The Star-Ledger's anti-Rutgers football agenda

(Note: this is specifically NOT referring to the Ledger's sports desk, who are capable and free of bias. The paper as a whole however is another story.)

Let's step back for a second with everything going on at the moment. Literally billions of dollars are at stake with the UMDNJ merger, the Rutgers-Camden merger, and the new Rutgers president. What does the Star-Ledger choose to focus on in the midst of this? Why, Rutgers football of course, That is...rather strange considering that the athletic subsidies are comparatively a rounding error next to the literal billions in bioscience research funds that are at stake, and those subsidies largely aren't going to football anyway. In the midst of all of this, instead of you know, focusing on the billions of dollars at stake, the Star-Ledger is demanding accountability for the pocket change in beween the cushions of the couch. Not just in one, but in two separate stories, digging out disgraced journalist Ted Sherman (who infamously destroyed the Ledger's credibility in 2008 by printing repeated falsehoods with the help of partner in crime Josh Margolin) out of the mothballs to help pen the other hit screed.

Here's a well-known fact about journalism. When a writer starts out with a thesis, but wants to dance around penning words that would be technically taking a side, he or she deliberately seeks out favorable quotes to support the pre-fabricated (in both senses of that phrase) "argument." What literally happened here is that an editor assigned the angle for this story, then the individual writer went to cherry pick the quotes in question. No opposing viewpoints, no context, nothing in the way of evidence. This was not a scientific poll (although there is certainly a large faction of the faculty that resent athletics as a scapegoat for recent state funding woes), or an careful, reasoned piece that gives weight to opposing perspectives. No, it was just another in a long line of hit-and-run smear jobs.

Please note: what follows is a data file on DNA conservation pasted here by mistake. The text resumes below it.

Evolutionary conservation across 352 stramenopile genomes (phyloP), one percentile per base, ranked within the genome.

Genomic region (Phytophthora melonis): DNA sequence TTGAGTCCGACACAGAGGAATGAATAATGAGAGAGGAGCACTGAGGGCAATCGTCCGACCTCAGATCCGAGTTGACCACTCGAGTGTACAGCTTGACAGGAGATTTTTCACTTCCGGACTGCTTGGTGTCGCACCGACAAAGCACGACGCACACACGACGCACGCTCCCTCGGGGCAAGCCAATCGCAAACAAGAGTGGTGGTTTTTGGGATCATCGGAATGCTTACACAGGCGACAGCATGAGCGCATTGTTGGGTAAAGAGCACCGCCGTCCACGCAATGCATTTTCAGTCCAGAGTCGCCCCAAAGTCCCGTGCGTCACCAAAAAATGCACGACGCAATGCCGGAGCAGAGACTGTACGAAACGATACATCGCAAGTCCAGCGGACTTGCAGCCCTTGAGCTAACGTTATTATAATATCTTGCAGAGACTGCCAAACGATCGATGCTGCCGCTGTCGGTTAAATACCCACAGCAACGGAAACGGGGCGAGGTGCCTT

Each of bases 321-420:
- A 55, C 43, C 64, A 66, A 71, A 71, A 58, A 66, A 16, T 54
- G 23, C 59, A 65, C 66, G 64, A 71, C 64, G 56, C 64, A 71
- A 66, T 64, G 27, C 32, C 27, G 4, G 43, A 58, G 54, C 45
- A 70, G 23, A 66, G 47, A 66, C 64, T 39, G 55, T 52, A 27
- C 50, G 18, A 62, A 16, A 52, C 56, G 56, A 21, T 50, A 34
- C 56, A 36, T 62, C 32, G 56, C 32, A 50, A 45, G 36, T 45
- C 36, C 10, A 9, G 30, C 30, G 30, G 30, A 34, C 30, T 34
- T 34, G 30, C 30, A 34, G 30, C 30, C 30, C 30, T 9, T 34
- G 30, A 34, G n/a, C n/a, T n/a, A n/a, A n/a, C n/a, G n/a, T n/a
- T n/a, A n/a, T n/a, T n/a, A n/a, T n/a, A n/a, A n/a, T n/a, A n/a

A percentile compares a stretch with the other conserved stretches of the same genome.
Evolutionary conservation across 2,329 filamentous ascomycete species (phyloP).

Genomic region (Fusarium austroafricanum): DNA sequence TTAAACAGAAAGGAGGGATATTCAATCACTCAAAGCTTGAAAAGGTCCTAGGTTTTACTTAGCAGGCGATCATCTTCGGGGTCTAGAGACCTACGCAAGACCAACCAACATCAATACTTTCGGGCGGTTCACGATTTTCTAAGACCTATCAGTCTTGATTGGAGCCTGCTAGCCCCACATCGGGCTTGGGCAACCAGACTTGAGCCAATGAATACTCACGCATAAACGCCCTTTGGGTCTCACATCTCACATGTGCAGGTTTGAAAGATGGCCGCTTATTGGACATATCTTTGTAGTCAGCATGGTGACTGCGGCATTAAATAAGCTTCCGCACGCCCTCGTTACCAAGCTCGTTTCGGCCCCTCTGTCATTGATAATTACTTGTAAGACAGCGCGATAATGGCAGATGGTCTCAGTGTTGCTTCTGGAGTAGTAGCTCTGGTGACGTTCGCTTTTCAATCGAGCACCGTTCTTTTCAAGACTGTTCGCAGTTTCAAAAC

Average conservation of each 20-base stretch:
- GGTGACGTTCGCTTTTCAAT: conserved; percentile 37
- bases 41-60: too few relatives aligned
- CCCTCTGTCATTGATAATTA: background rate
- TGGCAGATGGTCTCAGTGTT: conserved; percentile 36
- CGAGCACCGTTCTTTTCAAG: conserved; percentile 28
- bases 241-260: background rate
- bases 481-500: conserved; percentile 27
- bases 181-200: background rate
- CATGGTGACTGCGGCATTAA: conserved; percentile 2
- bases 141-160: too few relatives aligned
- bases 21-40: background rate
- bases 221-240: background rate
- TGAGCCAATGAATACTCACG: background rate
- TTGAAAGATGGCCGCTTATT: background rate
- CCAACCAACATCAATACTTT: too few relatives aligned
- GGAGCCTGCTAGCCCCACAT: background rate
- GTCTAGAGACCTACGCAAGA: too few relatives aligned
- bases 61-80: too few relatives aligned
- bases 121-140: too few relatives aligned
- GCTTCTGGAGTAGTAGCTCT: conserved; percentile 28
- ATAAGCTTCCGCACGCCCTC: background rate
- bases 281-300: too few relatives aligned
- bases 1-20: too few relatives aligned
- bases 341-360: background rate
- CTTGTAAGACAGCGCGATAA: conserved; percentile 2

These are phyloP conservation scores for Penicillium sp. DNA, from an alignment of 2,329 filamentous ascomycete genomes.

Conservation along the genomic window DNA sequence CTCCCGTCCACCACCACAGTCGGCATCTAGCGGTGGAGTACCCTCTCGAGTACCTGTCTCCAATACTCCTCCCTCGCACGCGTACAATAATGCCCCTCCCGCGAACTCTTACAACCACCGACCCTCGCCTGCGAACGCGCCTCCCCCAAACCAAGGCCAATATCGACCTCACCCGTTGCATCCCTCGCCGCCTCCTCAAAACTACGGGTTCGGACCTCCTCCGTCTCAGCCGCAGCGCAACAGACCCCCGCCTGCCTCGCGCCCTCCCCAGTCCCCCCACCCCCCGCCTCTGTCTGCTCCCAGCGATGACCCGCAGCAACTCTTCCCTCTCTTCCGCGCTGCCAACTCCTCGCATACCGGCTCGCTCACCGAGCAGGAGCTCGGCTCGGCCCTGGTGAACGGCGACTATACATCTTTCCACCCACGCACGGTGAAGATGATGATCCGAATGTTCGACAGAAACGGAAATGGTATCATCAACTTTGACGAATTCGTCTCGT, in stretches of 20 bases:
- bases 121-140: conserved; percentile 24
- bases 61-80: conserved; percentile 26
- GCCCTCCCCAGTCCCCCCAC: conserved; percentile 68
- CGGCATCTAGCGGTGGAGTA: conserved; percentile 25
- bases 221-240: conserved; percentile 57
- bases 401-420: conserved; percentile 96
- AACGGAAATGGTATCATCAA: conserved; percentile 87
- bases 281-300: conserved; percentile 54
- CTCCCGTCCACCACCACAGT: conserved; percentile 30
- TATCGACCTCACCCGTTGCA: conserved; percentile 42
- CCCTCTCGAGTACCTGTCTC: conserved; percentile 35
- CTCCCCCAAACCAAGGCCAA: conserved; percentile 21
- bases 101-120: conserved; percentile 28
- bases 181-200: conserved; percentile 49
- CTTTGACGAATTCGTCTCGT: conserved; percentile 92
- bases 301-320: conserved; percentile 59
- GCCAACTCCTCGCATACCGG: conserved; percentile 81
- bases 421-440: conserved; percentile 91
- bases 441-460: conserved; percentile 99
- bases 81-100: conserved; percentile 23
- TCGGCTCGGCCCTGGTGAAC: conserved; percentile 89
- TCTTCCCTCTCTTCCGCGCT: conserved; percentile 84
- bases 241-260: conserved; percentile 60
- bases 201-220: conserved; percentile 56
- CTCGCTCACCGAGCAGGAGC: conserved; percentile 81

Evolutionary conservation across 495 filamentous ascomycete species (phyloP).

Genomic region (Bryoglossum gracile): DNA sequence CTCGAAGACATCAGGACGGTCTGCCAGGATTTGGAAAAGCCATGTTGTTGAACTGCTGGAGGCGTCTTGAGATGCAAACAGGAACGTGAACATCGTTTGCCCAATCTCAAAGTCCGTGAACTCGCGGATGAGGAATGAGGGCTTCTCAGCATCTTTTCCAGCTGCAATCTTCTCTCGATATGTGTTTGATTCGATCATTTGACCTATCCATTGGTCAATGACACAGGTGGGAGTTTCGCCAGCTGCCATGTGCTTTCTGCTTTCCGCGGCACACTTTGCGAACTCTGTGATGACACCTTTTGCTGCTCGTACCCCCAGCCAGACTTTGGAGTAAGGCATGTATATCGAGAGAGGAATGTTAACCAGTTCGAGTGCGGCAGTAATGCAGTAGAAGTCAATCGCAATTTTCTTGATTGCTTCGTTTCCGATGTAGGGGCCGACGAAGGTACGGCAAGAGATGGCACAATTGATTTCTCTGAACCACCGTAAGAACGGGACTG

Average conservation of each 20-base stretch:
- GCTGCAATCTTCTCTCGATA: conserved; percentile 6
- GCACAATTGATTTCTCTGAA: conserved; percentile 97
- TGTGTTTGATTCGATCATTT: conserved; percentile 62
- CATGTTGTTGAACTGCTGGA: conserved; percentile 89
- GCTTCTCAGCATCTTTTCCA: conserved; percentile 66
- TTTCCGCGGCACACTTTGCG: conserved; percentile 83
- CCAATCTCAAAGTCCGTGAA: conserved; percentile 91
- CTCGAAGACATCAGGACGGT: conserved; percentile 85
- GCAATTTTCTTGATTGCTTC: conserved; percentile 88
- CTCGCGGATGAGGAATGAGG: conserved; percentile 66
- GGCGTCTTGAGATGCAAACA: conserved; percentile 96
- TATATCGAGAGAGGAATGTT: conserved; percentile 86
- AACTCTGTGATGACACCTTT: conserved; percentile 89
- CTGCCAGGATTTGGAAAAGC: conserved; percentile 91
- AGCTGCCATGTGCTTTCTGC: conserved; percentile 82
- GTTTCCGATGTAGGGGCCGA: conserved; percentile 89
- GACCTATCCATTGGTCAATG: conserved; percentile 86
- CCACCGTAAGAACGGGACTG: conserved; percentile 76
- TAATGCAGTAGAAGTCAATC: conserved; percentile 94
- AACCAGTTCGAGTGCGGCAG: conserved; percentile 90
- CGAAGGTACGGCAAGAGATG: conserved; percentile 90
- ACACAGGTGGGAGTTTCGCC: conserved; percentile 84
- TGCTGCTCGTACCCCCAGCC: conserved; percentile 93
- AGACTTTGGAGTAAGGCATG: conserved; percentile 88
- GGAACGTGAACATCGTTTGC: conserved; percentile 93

For the Star-Ledger, the first step to acceptance is first admitting that you have a problem. As for lunatics with delusions of grandeur like William Dowling, or well-intentioned scapegoaters like Mark Killingsworth, keep this in mind - Greg Brown led the charge for picking the new president. The same Motorola CEO who has literally donated millions to Rutgers football. Barchi himself played football and lacrosse at Georgetown. Brown envisions greatness for his alma mater at Rutgers in all facets, academic and athletic. With the selection of Barchi, Brown's model for Rutgers will now move full steam ahead. It is preposterous to imagine that Barchi, with again, literally billions of dollars at stake, is going to launch into a moral crusade over such an insignificant issue with regards to the overall university governance and future of the school.

Does the athletic department need to be smarter, savvier, and more self-sustaining? Absolutely, and that is the vision that is being put in place throughout all of facets of Rutgersland today. Athletic director Tim Pernetti has been repeating that mantra for the past two years. That stark and fresh dose of reality is actually, you know, a realistic plan. Which is a far, far cry from the ridiculous, mystical, magical fantasy of turning Rutgers back into Colgate which should now totally and unequivocally be in its final death throes. Good riddance.

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